Many Hispanics hesitant about organ donation
By Jim Forsyth
SAN ANTONIO, Texas (Reuters Life!) - When Norma Garcia's teenage daughter was killed in a car wreck, she did not know that a decision she would make would be so controversial and test her cultural identity and Christian faith.
After her daughter Jasmine Garcia, 13, was declared brain dead following the 2001 accident, doctors at San Antonio's University Hospital in Texas asked her if she would donate her daughter's organs.
"The majority of my family had a belief that, 'How could you do that? How could you allow her to be mutilated? How could you let them take her heart out?'" said Garcia, a real estate agent.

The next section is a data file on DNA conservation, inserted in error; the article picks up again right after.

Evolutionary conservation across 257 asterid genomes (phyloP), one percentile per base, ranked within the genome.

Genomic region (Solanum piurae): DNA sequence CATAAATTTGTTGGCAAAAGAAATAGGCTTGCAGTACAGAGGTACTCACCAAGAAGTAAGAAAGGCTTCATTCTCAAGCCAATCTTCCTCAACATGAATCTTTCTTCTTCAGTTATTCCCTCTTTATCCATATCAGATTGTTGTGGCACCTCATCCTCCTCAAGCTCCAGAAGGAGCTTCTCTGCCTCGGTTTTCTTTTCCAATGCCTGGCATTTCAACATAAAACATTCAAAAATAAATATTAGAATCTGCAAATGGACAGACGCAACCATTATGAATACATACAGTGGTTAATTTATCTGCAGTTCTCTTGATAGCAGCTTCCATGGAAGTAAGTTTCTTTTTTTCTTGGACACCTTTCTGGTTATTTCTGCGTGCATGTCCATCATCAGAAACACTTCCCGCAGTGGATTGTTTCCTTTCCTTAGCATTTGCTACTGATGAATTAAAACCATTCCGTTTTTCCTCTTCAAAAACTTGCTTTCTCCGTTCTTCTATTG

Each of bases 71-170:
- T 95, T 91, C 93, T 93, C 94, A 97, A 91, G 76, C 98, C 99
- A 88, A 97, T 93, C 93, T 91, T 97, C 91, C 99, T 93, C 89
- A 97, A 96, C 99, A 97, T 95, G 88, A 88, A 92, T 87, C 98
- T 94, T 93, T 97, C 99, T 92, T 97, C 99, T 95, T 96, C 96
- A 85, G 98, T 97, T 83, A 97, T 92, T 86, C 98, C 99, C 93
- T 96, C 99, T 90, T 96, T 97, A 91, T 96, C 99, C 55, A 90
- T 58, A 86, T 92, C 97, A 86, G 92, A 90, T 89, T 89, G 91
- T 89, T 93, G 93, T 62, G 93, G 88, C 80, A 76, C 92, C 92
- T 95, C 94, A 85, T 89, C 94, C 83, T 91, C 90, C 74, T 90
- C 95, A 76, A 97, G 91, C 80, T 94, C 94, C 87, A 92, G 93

"My parents are from Mexico, and they had the feeling that, 'She is your daughter. Why would you allow them to do this to her?"
Garcia decided to donate Jasmine's heart and liver. It was a decision that left her estranged from several relatives for some time.
Her experience highlights a cultural divide that organ donation advocates say is threatening the ability of surgeons to save lives through organ transplants.
Hispanics, especially first- and second-generation Mexican-Americans, are less likely to donate organs than Americans as a whole, according to organ donation experts.
"We find that the Hispanic community tells us, 'My religion says not to donate,' and 'I can't have an open casket because the body will be damaged,'" said Esmeralda Perez of the Texas Organ Sharing Alliance. Continued...